Several other high level visits have taken place in recent years. On 31 October 2008 the then Minister for Trade, the Hon Simon Crean MP, co-chaired in Moscow the second Australia-Russia Joint Commission on Trade and Economic Co-operation (JCTEC) with Russia's then Agriculture Minister, Mr Alexsey Gordeyev.  In June 2006 the then Treasurer, the Hon Peter Costello MP, attended a G8 Finance Ministers meeting in St Petersburg. The then Governor-General, Major General Michael Jeffery AC CVO MC, visited Moscow in May 2005 to represent Australia at the 60th anniversary celebrations of the end of World War II in Europe. The then Minister for Foreign Affairs, the Hon Alexander Downer MP, visited Russia in 2002 and Russia's then Agriculture Minister, Mr Gordeyev, visited Australia in 2004 and again in 2007. The then Speaker of the House of Representatives, The Hon David Hawker MP, led a parliamentary delegation to Russia in January 2007 for the 15th Annual Meeting of the Asia Pacific Parliamentary Forum (APPF). A Russian Duma delegation visited Australia in May 2007. The Chairman of Russia's Federation Council, Mr Sergei Mironov, visited Australia in March 2009.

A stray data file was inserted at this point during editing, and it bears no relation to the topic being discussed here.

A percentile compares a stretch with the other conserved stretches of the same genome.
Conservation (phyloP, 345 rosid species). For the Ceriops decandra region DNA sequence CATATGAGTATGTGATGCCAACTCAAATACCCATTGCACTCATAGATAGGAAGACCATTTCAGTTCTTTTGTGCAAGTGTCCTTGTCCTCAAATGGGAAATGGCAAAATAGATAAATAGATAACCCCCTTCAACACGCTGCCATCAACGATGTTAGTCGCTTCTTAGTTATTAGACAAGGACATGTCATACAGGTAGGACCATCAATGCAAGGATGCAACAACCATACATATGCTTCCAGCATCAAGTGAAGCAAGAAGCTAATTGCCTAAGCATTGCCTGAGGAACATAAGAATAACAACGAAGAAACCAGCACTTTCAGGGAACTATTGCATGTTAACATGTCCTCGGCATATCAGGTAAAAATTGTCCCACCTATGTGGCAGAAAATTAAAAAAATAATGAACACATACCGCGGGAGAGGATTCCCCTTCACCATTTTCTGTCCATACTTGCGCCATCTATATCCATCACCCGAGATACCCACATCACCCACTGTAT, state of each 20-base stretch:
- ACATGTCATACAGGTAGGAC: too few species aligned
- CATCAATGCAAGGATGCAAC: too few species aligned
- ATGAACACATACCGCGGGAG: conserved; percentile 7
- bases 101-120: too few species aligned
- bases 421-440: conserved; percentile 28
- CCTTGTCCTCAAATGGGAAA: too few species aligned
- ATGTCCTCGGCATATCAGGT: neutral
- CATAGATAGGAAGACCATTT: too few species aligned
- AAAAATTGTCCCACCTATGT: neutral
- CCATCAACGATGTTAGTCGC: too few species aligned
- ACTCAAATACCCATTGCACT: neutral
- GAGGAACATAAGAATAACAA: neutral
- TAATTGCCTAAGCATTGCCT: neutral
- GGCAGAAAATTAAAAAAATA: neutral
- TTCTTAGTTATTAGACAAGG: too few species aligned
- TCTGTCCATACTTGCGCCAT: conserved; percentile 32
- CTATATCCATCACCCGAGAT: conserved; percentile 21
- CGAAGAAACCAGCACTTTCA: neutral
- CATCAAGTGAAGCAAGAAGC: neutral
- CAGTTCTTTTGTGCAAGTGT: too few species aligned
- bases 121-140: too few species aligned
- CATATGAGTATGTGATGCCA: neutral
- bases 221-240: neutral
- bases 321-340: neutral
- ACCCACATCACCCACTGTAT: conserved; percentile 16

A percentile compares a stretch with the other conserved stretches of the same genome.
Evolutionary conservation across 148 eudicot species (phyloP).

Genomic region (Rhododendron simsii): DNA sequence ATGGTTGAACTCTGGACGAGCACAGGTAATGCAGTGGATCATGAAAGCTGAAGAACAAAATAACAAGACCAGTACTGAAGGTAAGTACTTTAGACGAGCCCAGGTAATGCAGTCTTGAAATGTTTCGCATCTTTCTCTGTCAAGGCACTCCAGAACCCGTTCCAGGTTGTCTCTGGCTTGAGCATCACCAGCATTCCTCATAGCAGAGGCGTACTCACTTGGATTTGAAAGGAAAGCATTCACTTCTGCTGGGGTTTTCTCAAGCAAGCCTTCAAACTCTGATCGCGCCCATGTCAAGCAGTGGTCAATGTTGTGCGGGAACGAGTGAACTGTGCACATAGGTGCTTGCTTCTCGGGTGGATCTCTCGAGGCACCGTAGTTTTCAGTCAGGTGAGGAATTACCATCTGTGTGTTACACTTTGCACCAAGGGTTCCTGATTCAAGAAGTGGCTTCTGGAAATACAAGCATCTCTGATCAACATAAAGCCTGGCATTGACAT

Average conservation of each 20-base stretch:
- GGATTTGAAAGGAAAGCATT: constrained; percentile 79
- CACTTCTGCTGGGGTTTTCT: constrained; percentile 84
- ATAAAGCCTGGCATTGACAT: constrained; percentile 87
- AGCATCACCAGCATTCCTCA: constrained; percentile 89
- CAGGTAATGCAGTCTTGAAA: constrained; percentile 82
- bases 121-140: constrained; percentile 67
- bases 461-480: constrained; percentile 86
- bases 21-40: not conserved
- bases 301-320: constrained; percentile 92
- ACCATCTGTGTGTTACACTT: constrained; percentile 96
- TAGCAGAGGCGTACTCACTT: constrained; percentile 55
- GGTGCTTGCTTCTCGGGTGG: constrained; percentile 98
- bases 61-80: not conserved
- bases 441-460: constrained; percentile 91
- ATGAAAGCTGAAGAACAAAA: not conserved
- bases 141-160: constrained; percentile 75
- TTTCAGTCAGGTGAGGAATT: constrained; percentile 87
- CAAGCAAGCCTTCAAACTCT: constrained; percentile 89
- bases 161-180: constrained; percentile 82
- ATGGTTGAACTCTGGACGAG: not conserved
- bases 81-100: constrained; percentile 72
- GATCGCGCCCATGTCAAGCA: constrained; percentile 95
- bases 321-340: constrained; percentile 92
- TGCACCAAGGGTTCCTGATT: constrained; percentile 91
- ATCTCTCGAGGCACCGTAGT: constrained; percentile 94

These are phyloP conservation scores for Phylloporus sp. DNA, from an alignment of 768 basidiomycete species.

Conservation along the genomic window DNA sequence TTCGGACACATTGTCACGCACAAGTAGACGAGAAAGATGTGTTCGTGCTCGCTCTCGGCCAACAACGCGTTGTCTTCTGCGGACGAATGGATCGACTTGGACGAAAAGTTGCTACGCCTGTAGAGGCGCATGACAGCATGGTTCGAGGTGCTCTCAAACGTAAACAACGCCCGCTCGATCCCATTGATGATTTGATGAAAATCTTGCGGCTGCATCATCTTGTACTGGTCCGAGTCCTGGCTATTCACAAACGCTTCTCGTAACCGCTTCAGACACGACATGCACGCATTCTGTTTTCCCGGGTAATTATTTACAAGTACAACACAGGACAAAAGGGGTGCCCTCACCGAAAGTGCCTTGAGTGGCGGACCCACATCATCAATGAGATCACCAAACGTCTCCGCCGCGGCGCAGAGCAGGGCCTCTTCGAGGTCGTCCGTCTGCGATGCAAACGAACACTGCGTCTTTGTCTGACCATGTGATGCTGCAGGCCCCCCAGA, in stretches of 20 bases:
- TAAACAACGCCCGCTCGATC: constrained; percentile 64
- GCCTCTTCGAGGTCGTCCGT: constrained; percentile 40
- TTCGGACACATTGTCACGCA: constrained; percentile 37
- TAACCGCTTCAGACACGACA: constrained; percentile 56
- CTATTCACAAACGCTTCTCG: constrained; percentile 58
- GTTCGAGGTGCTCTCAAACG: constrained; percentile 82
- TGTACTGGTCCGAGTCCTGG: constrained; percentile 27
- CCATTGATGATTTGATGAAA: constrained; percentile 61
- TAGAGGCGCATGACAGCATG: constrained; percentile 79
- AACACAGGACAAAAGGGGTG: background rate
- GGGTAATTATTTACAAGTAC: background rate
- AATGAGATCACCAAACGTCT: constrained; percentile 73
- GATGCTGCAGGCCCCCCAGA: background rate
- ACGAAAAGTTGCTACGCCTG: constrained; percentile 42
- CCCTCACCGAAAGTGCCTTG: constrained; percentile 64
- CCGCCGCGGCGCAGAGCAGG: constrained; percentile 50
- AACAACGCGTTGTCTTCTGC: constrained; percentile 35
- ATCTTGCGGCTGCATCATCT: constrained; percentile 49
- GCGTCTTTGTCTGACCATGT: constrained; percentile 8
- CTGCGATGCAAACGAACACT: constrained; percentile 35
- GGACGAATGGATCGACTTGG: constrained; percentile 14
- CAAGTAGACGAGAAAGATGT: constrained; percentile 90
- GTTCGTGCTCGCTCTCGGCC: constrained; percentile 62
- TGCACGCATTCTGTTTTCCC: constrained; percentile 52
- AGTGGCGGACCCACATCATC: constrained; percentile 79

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BILATERAL ECONOMIC AND TRADE RELATIONSHIP

Russia is growing in importance as a market for Australian exports and investment, a trend that is expected to accelerate once Russia's WTO accession is complete.

Two-way merchandise trade between Australia and Russia was worth $942 million in 2009, a decrease of 45.1 per cent on the previous year. This fall reflected the effects of the 2009 global financial crisis on Russia's economy and net imports.  Russia is now Australia's 35th largest merchandise trading partner. Australian merchandise exports to Russia in 2009 were worth $585 million, and imports from Russia totalled $358 million. Key Australian exports to Russia in 2009 included meat (particularly beef), hides and skins, and electrical equipment. Crude petroleum dominated Australian imports from Russia in 2009, which also included fertilisers and electrical machinery and parts.